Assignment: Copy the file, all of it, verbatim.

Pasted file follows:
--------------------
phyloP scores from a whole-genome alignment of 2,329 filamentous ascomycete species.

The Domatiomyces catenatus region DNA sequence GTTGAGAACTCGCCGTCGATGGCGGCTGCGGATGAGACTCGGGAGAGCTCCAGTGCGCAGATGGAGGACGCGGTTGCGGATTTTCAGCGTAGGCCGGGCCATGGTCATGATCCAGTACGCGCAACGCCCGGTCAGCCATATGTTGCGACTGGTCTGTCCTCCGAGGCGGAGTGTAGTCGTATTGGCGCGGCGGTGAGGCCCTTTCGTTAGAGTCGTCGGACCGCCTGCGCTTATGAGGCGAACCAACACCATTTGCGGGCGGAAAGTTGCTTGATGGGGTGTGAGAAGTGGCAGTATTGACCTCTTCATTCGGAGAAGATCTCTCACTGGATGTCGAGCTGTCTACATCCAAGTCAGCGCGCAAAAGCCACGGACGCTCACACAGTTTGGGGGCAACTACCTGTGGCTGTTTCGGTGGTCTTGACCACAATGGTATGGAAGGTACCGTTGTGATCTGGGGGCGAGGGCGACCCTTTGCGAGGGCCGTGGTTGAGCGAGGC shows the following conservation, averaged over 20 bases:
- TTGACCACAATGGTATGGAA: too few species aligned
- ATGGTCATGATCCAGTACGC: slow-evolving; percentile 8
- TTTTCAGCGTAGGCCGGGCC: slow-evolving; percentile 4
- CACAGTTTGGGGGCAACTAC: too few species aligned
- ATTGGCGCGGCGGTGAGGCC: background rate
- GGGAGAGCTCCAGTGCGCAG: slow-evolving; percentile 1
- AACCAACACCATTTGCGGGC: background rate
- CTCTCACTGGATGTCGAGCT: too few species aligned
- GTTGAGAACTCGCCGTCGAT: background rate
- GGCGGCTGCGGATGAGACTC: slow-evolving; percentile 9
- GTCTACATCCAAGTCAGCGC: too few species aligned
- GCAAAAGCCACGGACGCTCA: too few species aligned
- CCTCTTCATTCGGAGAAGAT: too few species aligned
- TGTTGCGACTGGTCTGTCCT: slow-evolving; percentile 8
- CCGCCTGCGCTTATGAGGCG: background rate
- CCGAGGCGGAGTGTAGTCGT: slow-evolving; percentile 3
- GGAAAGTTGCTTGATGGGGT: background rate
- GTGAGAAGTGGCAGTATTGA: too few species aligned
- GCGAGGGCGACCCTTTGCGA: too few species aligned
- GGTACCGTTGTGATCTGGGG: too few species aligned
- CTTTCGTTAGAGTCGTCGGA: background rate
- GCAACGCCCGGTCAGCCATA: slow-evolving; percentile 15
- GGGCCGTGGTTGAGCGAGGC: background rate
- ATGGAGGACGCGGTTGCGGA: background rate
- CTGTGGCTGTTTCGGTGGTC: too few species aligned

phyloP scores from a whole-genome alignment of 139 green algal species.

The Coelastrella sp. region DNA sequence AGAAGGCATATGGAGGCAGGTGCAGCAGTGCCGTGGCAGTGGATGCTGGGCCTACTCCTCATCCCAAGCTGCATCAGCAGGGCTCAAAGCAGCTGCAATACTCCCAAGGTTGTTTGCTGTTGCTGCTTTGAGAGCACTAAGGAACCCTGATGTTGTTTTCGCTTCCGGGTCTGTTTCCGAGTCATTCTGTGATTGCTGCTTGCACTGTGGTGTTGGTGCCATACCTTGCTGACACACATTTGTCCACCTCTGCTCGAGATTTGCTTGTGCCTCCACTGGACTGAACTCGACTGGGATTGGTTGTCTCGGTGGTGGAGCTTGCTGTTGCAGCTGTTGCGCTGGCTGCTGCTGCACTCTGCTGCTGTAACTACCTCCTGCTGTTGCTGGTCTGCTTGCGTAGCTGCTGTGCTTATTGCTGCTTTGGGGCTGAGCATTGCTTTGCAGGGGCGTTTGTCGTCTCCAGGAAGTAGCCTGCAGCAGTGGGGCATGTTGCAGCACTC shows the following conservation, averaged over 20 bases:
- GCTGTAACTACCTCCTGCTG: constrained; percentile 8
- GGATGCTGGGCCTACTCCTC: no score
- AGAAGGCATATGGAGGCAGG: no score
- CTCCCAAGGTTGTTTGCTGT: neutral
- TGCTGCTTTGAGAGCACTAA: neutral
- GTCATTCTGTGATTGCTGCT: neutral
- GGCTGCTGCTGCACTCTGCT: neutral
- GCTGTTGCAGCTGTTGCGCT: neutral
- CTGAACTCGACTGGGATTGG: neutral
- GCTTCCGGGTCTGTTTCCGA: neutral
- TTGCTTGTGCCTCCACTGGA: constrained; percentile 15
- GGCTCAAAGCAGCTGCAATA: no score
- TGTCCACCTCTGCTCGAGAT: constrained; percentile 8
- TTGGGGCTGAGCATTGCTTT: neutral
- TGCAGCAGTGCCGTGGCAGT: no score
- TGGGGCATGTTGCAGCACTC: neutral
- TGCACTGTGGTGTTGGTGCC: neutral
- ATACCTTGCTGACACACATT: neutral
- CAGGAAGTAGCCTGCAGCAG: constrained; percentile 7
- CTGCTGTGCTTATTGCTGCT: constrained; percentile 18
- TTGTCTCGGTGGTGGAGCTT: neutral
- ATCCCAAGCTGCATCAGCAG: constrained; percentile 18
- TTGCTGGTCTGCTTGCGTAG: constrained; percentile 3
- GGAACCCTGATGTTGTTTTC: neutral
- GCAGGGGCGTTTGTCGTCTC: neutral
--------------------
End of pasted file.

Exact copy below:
phyloP scores from a whole-genome alignment of 2,329 filamentous ascomycete species.

The Domatiomyces catenatus region DNA sequence GTTGAGAACTCGCCGTCGATGGCGGCTGCGGATGAGACTCGGGAGAGCTCCAGTGCGCAGATGGAGGACGCGGTTGCGGATTTTCAGCGTAGGCCGGGCCATGGTCATGATCCAGTACGCGCAACGCCCGGTCAGCCATATGTTGCGACTGGTCTGTCCTCCGAGGCGGAGTGTAGTCGTATTGGCGCGGCGGTGAGGCCCTTTCGTTAGAGTCGTCGGACCGCCTGCGCTTATGAGGCGAACCAACACCATTTGCGGGCGGAAAGTTGCTTGATGGGGTGTGAGAAGTGGCAGTATTGACCTCTTCATTCGGAGAAGATCTCTCACTGGATGTCGAGCTGTCTACATCCAAGTCAGCGCGCAAAAGCCACGGACGCTCACACAGTTTGGGGGCAACTACCTGTGGCTGTTTCGGTGGTCTTGACCACAATGGTATGGAAGGTACCGTTGTGATCTGGGGGCGAGGGCGACCCTTTGCGAGGGCCGTGGTTGAGCGAGGC shows the following conservation, averaged over 20 bases:
- TTGACCACAATGGTATGGAA: too few species aligned
- ATGGTCATGATCCAGTACGC: slow-evolving; percentile 8
- TTTTCAGCGTAGGCCGGGCC: slow-evolving; percentile 4
- CACAGTTTGGGGGCAACTAC: too few species aligned
- ATTGGCGCGGCGGTGAGGCC: background rate
- GGGAGAGCTCCAGTGCGCAG: slow-evolving; percentile 1
- AACCAACACCATTTGCGGGC: background rate
- CTCTCACTGGATGTCGAGCT: too few species aligned
- GTTGAGAACTCGCCGTCGAT: background rate
- GGCGGCTGCGGATGAGACTC: slow-evolving; percentile 9
- GTCTACATCCAAGTCAGCGC: too few species aligned
- GCAAAAGCCACGGACGCTCA: too few species aligned
- CCTCTTCATTCGGAGAAGAT: too few species aligned
- TGTTGCGACTGGTCTGTCCT: slow-evolving; percentile 8
- CCGCCTGCGCTTATGAGGCG: background rate
- CCGAGGCGGAGTGTAGTCGT: slow-evolving; percentile 3
- GGAAAGTTGCTTGATGGGGT: background rate
- GTGAGAAGTGGCAGTATTGA: too few species aligned
- GCGAGGGCGACCCTTTGCGA: too few species aligned
- GGTACCGTTGTGATCTGGGG: too few species aligned
- CTTTCGTTAGAGTCGTCGGA: background rate
- GCAACGCCCGGTCAGCCATA: slow-evolving; percentile 15
- GGGCCGTGGTTGAGCGAGGC: background rate
- ATGGAGGACGCGGTTGCGGA: background rate
- CTGTGGCTGTTTCGGTGGTC: too few species aligned

phyloP scores from a whole-genome alignment of 139 green algal species.

The Coelastrella sp. region DNA sequence AGAAGGCATATGGAGGCAGGTGCAGCAGTGCCGTGGCAGTGGATGCTGGGCCTACTCCTCATCCCAAGCTGCATCAGCAGGGCTCAAAGCAGCTGCAATACTCCCAAGGTTGTTTGCTGTTGCTGCTTTGAGAGCACTAAGGAACCCTGATGTTGTTTTCGCTTCCGGGTCTGTTTCCGAGTCATTCTGTGATTGCTGCTTGCACTGTGGTGTTGGTGCCATACCTTGCTGACACACATTTGTCCACCTCTGCTCGAGATTTGCTTGTGCCTCCACTGGACTGAACTCGACTGGGATTGGTTGTCTCGGTGGTGGAGCTTGCTGTTGCAGCTGTTGCGCTGGCTGCTGCTGCACTCTGCTGCTGTAACTACCTCCTGCTGTTGCTGGTCTGCTTGCGTAGCTGCTGTGCTTATTGCTGCTTTGGGGCTGAGCATTGCTTTGCAGGGGCGTTTGTCGTCTCCAGGAAGTAGCCTGCAGCAGTGGGGCATGTTGCAGCACTC shows the following conservation, averaged over 20 bases:
- GCTGTAACTACCTCCTGCTG: constrained; percentile 8
- GGATGCTGGGCCTACTCCTC: no score
- AGAAGGCATATGGAGGCAGG: no score
- CTCCCAAGGTTGTTTGCTGT: neutral
- TGCTGCTTTGAGAGCACTAA: neutral
- GTCATTCTGTGATTGCTGCT: neutral
- GGCTGCTGCTGCACTCTGCT: neutral
- GCTGTTGCAGCTGTTGCGCT: neutral
- CTGAACTCGACTGGGATTGG: neutral
- GCTTCCGGGTCTGTTTCCGA: neutral
- TTGCTTGTGCCTCCACTGGA: constrained; percentile 15
- GGCTCAAAGCAGCTGCAATA: no score
- TGTCCACCTCTGCTCGAGAT: constrained; percentile 8
- TTGGGGCTGAGCATTGCTTT: neutral
- TGCAGCAGTGCCGTGGCAGT: no score
- TGGGGCATGTTGCAGCACTC: neutral
- TGCACTGTGGTGTTGGTGCC: neutral
- ATACCTTGCTGACACACATT: neutral
- CAGGAAGTAGCCTGCAGCAG: constrained; percentile 7
- CTGCTGTGCTTATTGCTGCT: constrained; percentile 18
- TTGTCTCGGTGGTGGAGCTT: neutral
- ATCCCAAGCTGCATCAGCAG: constrained; percentile 18
- TTGCTGGTCTGCTTGCGTAG: constrained; percentile 3
- GGAACCCTGATGTTGTTTTC: neutral
- GCAGGGGCGTTTGTCGTCTC: neutral